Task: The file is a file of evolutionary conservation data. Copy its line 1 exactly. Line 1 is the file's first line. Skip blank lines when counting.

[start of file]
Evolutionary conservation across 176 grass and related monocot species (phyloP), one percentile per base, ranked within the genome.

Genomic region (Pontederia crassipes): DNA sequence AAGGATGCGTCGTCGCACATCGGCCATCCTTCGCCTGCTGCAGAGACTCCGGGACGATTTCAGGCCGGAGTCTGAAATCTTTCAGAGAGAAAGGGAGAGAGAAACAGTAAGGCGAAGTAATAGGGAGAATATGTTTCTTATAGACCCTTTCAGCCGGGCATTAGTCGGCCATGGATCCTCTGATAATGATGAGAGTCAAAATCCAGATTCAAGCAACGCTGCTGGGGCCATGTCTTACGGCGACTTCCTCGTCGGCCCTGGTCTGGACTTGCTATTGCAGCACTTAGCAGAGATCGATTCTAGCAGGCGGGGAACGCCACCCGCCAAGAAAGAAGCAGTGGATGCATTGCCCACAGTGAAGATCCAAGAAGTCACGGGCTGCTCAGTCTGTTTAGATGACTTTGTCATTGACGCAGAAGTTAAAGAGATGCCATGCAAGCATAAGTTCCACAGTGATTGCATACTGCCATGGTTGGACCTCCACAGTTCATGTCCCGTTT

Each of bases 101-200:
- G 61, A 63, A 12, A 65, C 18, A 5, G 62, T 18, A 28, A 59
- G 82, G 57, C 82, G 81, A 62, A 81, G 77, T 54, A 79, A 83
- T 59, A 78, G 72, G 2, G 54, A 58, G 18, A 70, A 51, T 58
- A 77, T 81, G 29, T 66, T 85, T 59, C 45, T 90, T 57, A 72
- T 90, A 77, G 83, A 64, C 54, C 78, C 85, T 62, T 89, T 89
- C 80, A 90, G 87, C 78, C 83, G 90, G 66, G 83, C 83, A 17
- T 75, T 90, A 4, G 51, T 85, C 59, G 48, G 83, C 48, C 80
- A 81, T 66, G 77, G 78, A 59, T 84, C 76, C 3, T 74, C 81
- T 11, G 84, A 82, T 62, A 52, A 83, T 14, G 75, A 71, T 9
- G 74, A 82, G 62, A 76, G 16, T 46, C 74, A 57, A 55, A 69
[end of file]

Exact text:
Evolutionary conservation across 176 grass and related monocot species (phyloP), one percentile per base, ranked within the genome.